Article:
She relaxed and took another drink. “Oh yes. From your error terms, plotted by longitude and latitude and time. We ran it through every form of analysis we have coded to look for, and this one, this astrometric sidereal plot, this was where we got a hit. Judging from this, your instruments are around a million times more accurate than you think — as long as you take into account the sidereal position of a moving point in space, moving at close to the speed of light that, at the beginning of this series of repetitions, was about ten light years away, gravitationally bound to the movement of our local cluster.”

I boggled. It’s a legitimate verb. Look it up.

“Only now it’s less than two light years away. And still headed this way.”

“What is it?” I asked.

She shrugged and took a sip. “We got telescope time in lots of different places, radio to X-ray. We told the pros where to look in old data already collected. Couldn’t see it. We only see this in your data. And, somewhat more fuzzily, in error terms in other data sets from other low-temperature experiments. More work on condensates, usually. But hey, your equipment, your calibration data is the best! But we don’t know what it is. Or even if it’s a thing. We’re tracking the centroid of a phenomenon in time and space. That’s all we know.”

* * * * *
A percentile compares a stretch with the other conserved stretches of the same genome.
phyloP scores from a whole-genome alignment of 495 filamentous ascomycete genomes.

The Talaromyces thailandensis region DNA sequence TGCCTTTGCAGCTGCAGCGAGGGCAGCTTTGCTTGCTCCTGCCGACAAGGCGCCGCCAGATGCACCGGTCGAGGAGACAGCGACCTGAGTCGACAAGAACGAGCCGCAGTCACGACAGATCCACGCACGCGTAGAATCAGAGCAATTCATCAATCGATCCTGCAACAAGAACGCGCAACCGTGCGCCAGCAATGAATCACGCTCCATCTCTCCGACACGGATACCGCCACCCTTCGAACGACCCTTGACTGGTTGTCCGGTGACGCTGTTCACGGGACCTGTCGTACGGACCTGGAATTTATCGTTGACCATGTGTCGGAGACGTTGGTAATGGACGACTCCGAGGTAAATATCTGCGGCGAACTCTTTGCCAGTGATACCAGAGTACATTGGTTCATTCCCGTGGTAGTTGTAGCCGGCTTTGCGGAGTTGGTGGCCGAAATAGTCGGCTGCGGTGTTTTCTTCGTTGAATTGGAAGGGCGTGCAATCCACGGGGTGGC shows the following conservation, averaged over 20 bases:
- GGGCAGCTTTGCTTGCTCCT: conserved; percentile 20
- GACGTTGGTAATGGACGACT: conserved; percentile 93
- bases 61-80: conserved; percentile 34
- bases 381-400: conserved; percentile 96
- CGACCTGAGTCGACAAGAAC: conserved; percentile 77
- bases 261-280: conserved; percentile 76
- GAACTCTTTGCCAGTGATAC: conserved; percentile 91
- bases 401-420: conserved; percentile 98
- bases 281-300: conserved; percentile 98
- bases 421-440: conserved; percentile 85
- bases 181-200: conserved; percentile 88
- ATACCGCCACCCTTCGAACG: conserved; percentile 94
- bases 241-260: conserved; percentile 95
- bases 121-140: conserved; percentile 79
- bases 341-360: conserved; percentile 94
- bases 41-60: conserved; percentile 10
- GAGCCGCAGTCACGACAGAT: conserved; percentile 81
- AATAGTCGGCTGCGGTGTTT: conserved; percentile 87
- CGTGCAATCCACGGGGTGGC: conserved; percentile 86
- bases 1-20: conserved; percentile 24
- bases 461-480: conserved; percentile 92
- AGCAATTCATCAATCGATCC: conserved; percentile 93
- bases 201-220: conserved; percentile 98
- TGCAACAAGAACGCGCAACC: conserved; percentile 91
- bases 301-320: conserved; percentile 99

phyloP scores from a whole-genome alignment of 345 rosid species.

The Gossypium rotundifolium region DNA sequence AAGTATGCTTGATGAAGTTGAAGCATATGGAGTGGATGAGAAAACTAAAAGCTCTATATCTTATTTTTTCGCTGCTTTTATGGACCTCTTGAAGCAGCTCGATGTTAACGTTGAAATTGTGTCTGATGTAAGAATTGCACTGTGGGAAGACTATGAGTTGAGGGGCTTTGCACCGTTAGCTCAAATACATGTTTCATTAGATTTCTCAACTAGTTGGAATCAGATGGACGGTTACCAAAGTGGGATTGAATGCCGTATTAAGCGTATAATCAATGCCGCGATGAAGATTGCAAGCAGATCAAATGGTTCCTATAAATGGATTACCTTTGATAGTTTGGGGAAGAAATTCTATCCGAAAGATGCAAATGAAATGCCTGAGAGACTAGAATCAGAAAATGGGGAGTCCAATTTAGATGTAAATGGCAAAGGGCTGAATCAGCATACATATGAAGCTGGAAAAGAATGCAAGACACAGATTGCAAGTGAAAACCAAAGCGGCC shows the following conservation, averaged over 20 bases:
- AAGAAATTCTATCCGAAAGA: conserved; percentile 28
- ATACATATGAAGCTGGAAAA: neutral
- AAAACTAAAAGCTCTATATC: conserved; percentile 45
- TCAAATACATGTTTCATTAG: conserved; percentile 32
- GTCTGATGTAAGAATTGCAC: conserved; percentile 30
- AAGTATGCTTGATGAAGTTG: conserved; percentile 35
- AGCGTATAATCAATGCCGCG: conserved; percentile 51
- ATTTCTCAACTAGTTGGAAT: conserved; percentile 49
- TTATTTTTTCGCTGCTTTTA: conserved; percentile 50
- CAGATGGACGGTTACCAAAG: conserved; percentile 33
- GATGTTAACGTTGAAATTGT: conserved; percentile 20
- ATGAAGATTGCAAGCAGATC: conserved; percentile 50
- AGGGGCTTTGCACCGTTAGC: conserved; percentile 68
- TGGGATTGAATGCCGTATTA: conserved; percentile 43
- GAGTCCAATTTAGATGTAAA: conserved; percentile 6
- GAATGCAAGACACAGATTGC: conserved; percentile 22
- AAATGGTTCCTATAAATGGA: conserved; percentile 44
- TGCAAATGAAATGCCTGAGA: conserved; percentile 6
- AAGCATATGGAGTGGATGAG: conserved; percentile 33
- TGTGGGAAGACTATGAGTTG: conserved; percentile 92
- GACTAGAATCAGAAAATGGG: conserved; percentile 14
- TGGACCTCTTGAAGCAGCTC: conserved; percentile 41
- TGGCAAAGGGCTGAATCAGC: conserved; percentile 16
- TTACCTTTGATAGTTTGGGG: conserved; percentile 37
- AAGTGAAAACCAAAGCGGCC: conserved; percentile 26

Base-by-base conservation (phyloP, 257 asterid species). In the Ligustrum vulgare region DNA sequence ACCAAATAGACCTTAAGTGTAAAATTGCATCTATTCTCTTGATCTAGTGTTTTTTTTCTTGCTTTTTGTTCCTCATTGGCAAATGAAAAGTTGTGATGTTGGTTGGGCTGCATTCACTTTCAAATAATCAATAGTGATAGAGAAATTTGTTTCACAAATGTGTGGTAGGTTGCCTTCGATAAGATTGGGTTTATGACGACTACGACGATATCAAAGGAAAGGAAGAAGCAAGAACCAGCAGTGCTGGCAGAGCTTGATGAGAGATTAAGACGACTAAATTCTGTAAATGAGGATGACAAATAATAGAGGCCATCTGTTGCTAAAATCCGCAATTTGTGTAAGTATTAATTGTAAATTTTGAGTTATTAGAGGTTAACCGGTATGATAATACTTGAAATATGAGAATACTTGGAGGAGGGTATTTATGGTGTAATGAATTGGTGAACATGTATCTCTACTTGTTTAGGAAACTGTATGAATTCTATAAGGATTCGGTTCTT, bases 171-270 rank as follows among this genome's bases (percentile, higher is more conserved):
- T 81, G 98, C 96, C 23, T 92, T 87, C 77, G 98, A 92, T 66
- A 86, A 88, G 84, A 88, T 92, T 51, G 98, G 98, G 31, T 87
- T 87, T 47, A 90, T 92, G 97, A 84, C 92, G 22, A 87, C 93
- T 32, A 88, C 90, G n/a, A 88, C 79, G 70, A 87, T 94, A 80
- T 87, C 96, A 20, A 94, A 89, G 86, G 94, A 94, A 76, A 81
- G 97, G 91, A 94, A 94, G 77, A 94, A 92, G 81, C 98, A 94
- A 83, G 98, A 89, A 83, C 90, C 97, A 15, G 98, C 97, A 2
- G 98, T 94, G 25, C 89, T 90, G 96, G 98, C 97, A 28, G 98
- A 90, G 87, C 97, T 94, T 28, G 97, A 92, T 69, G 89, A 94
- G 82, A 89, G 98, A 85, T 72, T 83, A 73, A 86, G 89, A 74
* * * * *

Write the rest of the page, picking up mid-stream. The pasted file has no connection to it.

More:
“The implications,…” I stuttered. “Heisenberg….”

“Screw Heisenberg,” she said. “If our paper passes peer review, and it will, we publish. This centroid, this phenomenon, we’re naming it after you.” She slapped me on the back. “Drink up! Congratulations! You’re a father!”

I drained my glass.

“Besides,” she added, taking another long pull herself, “we’ll see it close enough in a couple of years. Collision course.”


January 28, 2011 · by xalieri · Posted in This One Time